In the film and in life, Kenny comes across as a pragmatic man who made decisions not always for himself but often with the best interests of football and the football club he served. Speaking of his early decision to sign for Celtic despite being a Rangers fan – even living overlooking Rangers’ Ibrox training ground – he says it was “easy.”
If you look up synonyms for the word pragmatic you get down-to-earth, efficient, hardheaded, logical, practical, realistic and matter-of-fact. It’s fair to say those words pretty well describe Dalglish’s life and attitude.
“Football was more important than who you supported. They were the best team at that time, so it wasn’t a problem,” he explained.
Dalglish signed for Celtic aged 16 and joined Liverpool 10 years later in 1977, as a direct replacement for Kevin Keegan. But it could all have been much different, with Kenny explaining how he had a trial at Melwood when he was 15:
“They used to have trials at Melwood – you could write in! – on a Tuesday and Thursday night during the summer.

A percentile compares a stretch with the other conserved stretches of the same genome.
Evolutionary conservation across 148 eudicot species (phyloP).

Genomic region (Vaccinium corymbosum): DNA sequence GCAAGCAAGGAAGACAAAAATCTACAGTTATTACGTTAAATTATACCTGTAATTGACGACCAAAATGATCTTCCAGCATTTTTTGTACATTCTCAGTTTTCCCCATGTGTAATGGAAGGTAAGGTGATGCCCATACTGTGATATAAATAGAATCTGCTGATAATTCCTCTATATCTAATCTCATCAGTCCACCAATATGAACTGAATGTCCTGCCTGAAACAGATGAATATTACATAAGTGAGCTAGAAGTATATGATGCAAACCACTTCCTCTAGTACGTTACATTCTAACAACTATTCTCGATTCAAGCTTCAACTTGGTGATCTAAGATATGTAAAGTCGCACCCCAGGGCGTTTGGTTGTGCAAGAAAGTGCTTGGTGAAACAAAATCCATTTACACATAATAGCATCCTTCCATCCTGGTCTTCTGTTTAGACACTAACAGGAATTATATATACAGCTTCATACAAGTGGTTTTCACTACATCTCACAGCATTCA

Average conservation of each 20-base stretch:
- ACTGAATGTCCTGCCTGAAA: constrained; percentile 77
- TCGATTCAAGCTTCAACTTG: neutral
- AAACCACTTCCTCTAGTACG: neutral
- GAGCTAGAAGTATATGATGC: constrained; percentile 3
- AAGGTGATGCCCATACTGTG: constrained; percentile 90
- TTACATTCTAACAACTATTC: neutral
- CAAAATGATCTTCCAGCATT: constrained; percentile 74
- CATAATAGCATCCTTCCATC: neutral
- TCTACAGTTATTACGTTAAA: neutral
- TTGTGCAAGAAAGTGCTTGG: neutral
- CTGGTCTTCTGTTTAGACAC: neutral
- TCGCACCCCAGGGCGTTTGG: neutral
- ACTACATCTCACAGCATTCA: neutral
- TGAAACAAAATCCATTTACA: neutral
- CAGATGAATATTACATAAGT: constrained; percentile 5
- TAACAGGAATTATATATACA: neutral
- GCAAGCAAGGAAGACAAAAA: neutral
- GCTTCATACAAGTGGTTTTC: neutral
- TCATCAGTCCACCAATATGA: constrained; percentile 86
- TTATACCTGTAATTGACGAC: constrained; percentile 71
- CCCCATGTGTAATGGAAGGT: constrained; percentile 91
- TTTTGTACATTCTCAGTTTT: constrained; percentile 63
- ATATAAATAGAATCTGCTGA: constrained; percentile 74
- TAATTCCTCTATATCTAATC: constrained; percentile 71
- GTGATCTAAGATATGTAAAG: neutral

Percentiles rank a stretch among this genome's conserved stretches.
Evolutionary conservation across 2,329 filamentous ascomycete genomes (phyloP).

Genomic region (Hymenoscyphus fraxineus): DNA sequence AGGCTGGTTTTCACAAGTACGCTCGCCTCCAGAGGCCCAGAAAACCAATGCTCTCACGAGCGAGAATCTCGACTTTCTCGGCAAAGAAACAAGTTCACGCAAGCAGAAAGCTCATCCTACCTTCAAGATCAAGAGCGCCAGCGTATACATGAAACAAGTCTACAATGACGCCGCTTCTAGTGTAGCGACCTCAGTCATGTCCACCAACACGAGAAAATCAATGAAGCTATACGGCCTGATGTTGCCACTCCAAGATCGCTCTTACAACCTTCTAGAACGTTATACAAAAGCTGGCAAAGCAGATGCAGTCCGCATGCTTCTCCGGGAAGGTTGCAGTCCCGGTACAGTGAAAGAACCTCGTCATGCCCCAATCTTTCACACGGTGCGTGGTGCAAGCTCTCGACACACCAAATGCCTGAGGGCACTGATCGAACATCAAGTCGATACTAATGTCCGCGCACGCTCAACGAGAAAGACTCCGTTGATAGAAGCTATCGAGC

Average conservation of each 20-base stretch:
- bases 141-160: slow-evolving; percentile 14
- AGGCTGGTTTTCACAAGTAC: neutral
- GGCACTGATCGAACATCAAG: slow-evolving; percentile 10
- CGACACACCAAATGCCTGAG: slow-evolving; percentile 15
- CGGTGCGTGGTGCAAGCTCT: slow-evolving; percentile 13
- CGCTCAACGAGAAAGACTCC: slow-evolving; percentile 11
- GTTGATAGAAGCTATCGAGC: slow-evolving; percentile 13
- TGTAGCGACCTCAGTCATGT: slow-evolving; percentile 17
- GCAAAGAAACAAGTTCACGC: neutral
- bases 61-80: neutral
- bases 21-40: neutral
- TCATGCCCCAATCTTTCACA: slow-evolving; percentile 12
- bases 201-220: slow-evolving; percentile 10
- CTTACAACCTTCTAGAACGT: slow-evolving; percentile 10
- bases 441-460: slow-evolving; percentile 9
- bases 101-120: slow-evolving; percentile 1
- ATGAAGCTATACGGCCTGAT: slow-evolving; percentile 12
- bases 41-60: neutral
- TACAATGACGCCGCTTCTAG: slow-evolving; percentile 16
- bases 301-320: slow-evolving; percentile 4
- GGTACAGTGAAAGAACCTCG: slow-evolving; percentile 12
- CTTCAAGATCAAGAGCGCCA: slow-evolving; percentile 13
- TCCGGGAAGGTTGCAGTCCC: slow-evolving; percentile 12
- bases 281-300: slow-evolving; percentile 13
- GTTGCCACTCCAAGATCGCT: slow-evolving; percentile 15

“I remember training during the day and playing against Southport B. Shanks and Reuben Bennett gave me a lift to the YMCA and said “we’d like you to sign”.
“There was an Old Firm game on that night and I wanted to get back to watch it. We got the train from Lime Street and then the scout came up and asked me to sign.
“Liverpool is a long way from Glasgow when you’re 15, so I was a bit shy and never signed.”
He did, of course, sign for the Reds and go on to make 515 appearances for the club, scoring 172 goals, winning nine league titles and three European Cups. “I was lucky, not too many people get asked twice!”
Two of Dalglish’s most memorable goals are ones that won trophies for the club – the first, to win the European Cup against Bruges in his first season at Liverpool, and the second to win the league title on the final day of the season in his first season in charge as player-manager.